DevOps culture is commonly associated with Continuous Delivery because they both aim to increase collaboration between developers and operations teams, and both use automatic processes to build, test and release software more quickly, frequently and reliably. All things that people like us want.
While development teams often see the most immediate benefits of process improvements, there are lots of benefits of CI, CD and DevOps to the rest of us. Put simply, I believe that organisations practicing CD and embracing a DevOps culture will deliver more valuable, reliable software to their customers, more often. That’s got to be good, right? Especially if you’re on “the business side.”
Next time I will talk more about why you should care about these concepts. I’ll address the impact it can have on your business and how to get involved. If you have any questions, talk to me in the comments. The whole point of these posts is to empower you and inform you about technical practices that are meant to be business-relevant. Questions are great!
The process of pushing local development code changes to the common source repository.
A tool used to build and test source code. The CI server will tell a developer if their latest code builds were successful and if they continue to pass tests.
Where developers create, integrate, build and test code.
Deployment pipeline / pipeline
This is a set of stages that Steve and Annie’s code changes go through before they are done and ready to be delivered to production. Commonly these will be “build”, “unit test”, “functional tests”, “performance test” and “deploy”. Different automated tests will be run at different stages. Only once the code goes through the entire deployment pipeline can the software be delivered to production.
Green is an indication of success. A green version or build is one where it has passed the tests for that particular stage of the development and delivery process. Generally a build or version of the software will not be promoted to the next stage of the deployment pipeline unless it is “green”. The opposite of a green build is a red build (see below).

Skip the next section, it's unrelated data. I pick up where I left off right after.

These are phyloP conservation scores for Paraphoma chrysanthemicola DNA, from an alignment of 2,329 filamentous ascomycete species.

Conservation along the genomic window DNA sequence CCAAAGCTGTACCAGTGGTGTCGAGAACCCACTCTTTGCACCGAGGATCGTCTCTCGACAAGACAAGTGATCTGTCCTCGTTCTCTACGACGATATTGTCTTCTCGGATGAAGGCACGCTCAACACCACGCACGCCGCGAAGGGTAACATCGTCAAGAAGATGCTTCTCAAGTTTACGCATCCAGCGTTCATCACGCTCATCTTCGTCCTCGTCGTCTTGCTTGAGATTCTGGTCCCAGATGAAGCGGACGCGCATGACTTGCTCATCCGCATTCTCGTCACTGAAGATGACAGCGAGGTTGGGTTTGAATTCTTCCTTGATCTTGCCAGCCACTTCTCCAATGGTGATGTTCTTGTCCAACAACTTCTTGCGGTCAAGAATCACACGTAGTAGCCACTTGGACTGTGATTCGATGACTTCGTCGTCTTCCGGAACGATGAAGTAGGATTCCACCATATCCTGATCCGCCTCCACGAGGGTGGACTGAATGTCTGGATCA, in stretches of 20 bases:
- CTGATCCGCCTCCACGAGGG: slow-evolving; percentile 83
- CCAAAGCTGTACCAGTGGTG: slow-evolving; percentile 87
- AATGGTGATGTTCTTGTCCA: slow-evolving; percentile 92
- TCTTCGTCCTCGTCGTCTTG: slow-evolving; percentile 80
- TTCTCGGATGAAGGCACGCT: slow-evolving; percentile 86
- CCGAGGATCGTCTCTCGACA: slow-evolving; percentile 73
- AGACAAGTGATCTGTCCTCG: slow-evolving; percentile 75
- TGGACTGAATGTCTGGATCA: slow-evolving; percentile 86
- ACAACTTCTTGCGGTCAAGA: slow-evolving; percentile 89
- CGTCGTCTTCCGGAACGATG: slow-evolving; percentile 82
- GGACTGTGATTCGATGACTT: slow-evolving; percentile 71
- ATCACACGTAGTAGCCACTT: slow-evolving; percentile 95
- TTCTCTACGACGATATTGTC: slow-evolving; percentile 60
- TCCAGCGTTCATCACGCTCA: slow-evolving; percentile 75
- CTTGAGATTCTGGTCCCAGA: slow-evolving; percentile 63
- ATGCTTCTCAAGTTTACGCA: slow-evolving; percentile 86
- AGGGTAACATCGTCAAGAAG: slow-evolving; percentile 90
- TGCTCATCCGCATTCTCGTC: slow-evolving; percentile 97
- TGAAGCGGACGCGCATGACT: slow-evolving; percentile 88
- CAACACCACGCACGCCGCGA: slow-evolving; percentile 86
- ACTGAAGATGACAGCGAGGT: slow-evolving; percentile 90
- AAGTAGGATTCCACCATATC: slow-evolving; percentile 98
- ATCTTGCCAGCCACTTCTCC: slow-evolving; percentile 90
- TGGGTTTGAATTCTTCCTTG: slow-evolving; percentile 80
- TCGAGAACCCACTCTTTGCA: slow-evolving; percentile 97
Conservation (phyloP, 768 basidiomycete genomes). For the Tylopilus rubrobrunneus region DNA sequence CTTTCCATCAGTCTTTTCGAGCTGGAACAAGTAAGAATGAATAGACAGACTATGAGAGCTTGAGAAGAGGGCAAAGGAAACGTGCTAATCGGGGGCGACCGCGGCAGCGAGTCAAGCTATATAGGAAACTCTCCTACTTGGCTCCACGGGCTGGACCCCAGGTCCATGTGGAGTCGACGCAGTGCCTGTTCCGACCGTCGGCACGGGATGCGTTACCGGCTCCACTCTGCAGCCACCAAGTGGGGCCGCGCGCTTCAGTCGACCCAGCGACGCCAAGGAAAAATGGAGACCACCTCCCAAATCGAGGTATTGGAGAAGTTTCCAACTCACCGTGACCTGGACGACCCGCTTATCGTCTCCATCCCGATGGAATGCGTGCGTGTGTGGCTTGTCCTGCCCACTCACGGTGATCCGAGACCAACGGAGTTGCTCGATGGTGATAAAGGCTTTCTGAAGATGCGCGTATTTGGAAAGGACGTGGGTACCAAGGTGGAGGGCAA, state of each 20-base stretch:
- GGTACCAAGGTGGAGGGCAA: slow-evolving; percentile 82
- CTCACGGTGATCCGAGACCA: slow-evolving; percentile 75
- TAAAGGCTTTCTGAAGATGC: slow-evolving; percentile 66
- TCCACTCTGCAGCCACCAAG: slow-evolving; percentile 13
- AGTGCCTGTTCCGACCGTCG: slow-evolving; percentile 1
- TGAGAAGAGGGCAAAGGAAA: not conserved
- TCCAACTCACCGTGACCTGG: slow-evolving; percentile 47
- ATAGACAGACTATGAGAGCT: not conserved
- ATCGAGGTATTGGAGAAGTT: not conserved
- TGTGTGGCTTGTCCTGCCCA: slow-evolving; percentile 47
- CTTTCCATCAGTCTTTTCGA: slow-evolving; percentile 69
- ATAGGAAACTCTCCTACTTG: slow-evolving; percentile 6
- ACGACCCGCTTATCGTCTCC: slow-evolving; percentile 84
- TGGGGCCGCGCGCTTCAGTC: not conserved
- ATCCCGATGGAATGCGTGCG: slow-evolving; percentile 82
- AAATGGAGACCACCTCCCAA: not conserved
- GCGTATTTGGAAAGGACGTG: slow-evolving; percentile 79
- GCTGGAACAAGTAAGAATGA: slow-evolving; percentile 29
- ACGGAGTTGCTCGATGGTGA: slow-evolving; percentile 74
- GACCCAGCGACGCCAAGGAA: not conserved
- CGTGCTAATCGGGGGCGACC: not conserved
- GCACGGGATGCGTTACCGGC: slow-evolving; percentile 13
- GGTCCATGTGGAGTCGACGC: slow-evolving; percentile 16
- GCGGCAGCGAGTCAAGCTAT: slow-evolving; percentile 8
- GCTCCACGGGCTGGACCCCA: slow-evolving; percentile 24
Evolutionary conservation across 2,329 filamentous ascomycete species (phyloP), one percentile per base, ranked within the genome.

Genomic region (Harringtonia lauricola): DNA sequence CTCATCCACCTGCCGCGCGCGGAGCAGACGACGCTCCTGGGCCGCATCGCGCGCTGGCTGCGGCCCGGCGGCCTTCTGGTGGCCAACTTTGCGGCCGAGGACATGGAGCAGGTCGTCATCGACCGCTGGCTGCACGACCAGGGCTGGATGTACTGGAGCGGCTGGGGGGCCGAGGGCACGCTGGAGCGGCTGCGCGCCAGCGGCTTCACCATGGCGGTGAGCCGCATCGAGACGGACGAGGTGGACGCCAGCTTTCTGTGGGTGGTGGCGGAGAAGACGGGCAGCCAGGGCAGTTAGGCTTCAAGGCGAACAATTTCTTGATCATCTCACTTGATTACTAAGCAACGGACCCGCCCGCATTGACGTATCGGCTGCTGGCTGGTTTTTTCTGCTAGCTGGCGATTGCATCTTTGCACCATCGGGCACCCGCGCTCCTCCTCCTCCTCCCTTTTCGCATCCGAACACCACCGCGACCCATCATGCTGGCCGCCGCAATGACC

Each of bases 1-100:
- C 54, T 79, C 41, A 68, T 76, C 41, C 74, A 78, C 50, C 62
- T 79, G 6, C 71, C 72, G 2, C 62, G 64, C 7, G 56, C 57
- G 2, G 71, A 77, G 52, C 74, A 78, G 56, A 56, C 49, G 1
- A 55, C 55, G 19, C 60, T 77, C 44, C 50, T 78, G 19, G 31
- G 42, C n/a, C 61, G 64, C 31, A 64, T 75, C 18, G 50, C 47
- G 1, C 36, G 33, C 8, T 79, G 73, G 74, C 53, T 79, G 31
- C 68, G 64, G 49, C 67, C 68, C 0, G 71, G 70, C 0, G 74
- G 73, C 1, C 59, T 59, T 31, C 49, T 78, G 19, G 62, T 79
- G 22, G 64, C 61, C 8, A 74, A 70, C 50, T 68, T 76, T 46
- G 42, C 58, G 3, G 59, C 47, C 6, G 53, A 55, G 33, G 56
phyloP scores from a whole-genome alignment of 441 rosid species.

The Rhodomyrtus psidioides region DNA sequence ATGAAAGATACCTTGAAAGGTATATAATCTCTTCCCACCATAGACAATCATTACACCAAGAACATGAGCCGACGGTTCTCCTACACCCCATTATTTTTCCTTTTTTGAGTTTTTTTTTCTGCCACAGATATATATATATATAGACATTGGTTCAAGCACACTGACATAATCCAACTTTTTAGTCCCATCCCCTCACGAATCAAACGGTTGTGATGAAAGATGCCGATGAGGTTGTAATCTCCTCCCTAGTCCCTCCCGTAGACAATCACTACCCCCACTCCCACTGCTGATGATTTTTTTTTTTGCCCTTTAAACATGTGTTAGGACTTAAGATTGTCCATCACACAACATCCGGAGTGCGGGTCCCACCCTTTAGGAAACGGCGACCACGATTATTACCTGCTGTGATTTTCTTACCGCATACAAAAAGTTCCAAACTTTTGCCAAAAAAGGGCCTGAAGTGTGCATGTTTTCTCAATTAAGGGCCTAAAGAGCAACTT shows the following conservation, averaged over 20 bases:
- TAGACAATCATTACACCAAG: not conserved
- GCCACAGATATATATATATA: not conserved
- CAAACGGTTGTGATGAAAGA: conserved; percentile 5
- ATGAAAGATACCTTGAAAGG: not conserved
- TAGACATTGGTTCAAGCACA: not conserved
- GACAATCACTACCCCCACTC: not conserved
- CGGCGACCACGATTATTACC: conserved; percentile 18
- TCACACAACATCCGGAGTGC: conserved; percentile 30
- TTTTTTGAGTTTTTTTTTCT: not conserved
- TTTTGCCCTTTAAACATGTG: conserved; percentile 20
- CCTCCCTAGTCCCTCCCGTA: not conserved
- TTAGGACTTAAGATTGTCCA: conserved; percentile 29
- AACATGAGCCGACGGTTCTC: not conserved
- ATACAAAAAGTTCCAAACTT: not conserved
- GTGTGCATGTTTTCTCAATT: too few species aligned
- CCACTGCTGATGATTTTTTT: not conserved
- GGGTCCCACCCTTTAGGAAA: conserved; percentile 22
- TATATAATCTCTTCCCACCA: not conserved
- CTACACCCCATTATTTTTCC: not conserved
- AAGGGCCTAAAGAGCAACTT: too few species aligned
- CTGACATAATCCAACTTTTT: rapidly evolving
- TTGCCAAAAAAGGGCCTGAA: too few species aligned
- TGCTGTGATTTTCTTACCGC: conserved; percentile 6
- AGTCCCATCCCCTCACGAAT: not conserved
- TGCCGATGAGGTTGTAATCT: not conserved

Not to be confused with iterative development (see below). Incremental development is where a little bit of the product gets built at a time until it is all complete. Pieces are added on in each increment, and those increments may be small or large. You can use CI with incremental development but it can be harder to achieve Continuous Delivery or Continuous Deployment with incremental development, as you must wait until all increments are completed to deliver value. A great illustration of the difference between Incremental and Iterative development is Jeff Paton’s Mona Lisa.
All code that is written by individuals or teams needs to be combined. We call this integration. In continuous integration, we generally mean software from individuals needs to be consolidated on a regular basis. In continuous delivery, we often mean software from different teams is integrated together to create the whole product.
Not to be confused with incremental development (see above). Iterative development is where a little bit of the product gets built at a time and is refined until it is complete. The product is built iteratively where the same pieces are reworked each iteration. Change is expected and planned between features in different iterations. You can use CI, Continuous Delivery or Continuous Deployment with iterative development. A great illustration of the difference between incremental and iterative development is Jeff Paton’s Mona Lisa.
The “master”, “trunk” or “mainline” branch is the main branch of the source repository. Most people do trunk-based development,* *meaning that they will always integrate their changes to main line. Others do branch-baseddevelopment when individually developers will have their own branches, or teams will have branches for different features.
This is the place where software gets deployed or released. Customers using your product or website are most likely using this environment. Also referred to as “in production”, “in prod” or “live”.
Red is an indication of failure. A red version or build is one where it has not passed the tests for that particular stage of the development and delivery process. Generally a build or version of the software will not be promoted to the next stage of the deployment pipeline if it is “red”. The opposite of a red build is a green build (see above).
This is where the source code lives. Steve and Annie have their own local version of the code that they are working on (meaning on their own machines), but the source repository will contain all the code after developers check in their changes to it.
High quality test automation is needed to do continuous integration and continuous delivery. Tests are ways to check that the software will work as expected. Automated tests are tests that are coded and automatically run once code is checked into the common source repositories.
In the CI world, the unit tests are run each time the software gets integrated and built. If the tests don’t pass, that version of your software is determined as “not working”, “red” or “broken”. In some workplaces “red lights” or sad sounds occur when this happens.
In the case of a broken build, Steve or Annie (whoever committed the malfunctioning code) need to “fix it”, “make it green” or “get it working”. They can either do this by making a change to the code to fix it, or removing the prior change that broke it.
Unit tests are automated tests in code that test low-level, single pieces of code to ensure that they are usable and working as expected. Unit tests are considered a prerequisite for practicing CI and CD.